With your last album (Towards the Sun, 2011) I know you wrote it over a period of time but you recorded it all, most of it, in one night, right?
Yeah, funnily enough in Vancouver! That was an accident actually and in a way that’s what’s given me this new perspective on not being too pressured about the idea that you have to be in one place and lock it out. Because it was more of an accident, it was just literally I had a day off in Vancouver and I was recommended this studio. I went in and just hit it off with the engineer and I wanted to document the songs more than anything. I wanted to make a record of the songs as they were sort of feeling new to me. And it wasn’t until like 6 months later when I listened back to this thing that we’d done in 6 hours that I realised that there was something just kind of rough but quite straight forward with no frills about it which I really liked.
So you’re obviously not a big fan of the whole commercial, promotional thing. I remember you had a lot of offers when you went to LA to sign with a recording contract. But I know you weren’t either the biggest fan of signing something or you just wanted to release independently. So is that the same sort of thought process? Do you want your own freedom from it all?
Yeah, I guess. I mean life is too short to be messing around with stuff that’s just kind of going to slow you down and create headaches. I mean, if the objective is to try to get to the heart of the matter as well as you can – if that’s what you feel your job as an artist is, to just try to clarify things for yourself and to try to find a voice to express yourself in the most direct way. Nothing against those people, but you’re always going to be at odds with somebody whose objective is financial. So it just didn’t seem like those people were operating in the same kind of universe.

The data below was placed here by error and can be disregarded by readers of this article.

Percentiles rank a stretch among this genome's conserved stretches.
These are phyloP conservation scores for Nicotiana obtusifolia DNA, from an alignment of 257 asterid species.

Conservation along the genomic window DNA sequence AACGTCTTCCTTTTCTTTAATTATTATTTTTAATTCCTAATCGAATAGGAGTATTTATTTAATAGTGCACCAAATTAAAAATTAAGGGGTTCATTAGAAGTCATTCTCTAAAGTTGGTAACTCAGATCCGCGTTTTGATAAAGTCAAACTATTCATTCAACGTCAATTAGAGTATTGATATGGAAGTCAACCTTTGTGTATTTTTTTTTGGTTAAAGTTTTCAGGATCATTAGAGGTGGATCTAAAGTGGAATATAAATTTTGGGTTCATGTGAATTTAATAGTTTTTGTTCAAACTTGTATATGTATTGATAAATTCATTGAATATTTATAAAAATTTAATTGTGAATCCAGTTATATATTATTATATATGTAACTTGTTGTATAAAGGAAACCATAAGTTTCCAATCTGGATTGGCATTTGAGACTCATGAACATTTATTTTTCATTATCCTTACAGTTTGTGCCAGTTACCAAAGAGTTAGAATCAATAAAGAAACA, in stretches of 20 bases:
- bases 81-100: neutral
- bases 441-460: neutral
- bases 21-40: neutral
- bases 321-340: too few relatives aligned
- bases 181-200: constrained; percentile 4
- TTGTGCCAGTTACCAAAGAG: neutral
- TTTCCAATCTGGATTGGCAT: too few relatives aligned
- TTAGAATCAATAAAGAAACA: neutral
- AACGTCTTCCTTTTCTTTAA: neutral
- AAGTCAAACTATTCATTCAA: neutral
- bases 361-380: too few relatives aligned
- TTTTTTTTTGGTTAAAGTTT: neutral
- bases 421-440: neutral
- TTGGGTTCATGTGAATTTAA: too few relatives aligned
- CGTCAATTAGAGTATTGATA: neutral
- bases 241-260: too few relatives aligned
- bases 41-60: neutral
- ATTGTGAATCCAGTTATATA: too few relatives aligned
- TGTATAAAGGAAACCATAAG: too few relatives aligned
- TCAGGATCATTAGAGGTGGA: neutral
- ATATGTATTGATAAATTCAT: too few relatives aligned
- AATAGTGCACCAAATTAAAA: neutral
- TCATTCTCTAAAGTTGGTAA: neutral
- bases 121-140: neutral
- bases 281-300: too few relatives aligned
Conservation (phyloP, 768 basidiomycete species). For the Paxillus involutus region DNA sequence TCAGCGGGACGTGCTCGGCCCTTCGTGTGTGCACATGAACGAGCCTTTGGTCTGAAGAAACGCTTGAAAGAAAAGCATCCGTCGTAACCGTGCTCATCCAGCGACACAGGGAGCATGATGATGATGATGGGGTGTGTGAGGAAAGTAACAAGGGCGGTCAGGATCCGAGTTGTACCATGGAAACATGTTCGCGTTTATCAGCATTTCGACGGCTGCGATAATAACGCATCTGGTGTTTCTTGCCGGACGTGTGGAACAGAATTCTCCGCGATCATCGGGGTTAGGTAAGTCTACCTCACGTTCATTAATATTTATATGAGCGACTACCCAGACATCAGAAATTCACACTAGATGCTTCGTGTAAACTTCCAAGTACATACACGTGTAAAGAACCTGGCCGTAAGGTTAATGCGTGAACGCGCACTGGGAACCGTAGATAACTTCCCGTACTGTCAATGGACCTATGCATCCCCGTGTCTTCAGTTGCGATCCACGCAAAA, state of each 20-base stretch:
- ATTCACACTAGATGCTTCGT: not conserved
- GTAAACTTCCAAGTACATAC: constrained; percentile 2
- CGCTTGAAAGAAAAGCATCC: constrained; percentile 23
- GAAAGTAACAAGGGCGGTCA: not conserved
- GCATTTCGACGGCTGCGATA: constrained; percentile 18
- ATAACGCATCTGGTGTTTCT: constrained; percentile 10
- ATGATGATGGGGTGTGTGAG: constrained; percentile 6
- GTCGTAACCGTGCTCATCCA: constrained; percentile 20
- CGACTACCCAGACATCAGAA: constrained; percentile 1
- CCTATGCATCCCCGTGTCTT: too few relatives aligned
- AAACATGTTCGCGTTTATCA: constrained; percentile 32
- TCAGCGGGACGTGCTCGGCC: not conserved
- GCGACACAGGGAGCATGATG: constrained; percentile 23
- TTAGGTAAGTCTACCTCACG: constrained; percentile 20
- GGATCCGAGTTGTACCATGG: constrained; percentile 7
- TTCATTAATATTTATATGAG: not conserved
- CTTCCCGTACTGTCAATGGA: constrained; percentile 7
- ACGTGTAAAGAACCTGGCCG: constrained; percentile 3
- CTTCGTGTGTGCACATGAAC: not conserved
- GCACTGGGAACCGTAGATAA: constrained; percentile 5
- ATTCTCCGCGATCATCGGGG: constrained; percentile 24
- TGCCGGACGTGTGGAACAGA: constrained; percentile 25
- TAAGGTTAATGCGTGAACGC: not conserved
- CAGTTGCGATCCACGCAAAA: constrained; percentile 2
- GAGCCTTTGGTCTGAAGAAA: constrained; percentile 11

And you’re a bit of a nomad yourself, right? You grew up in Greece, France, and Scotland and obviously you’ve travelled a lot being a musician. So, do you find that that upbringing really speaks to your writing a lot?
I wouldn’t know how to pinpoint the influences exactly but I would assume that everything has had a big effect on me. I’d say probably more influential is just the lack of feeling rooted to one specific place more than maybe specific geographical or cultural locations that have contributed to a palette of sound. It gives me a sense of freedom from feeling like I need to actually sound like anything specific. I guess I don’t really feel tied to any particular tradition. So yeah, it has had an effect actually.
I think that would speak to a lot of people too because the world is becoming such a multicultural place, that’s it becoming more and more difficult to actually tie yourself down to a specific culture. I feel like that would speak to them as well through that mentality.
That’s interesting. I mean, I guess that question can be answered as we change culturally, certainly in the part of the world that we live and move in. Obviously it’s problematic that we lose a sense of place in some ways but then obviously it’s potentially liberating. I guess it just depends on what’s going to win out at the end of the day, whether or not we’ll have the capacity to form a larger link with each other on a more holistic level or whether it just isolates us and makes us perfect little consumers at the end of electronic terminals (laughs).
When you’re writing, do you find that the melody or the lyrics come easier to you? What’s your usual process, or does it differ depending on each song?
I’d say it’s more like finding little fragments that you have to patiently hold on to while waiting for the other fragments to eventually come together. I don’t sit down in a traditional sense and try to hammer it out or structure or form songs. It would feel somehow like I was interfering too much with the process. I know that sounds weird. So it can be pretty excruciating at times actually. You feel like you want to jump in and try and help the process along but it always feels contrived when you do.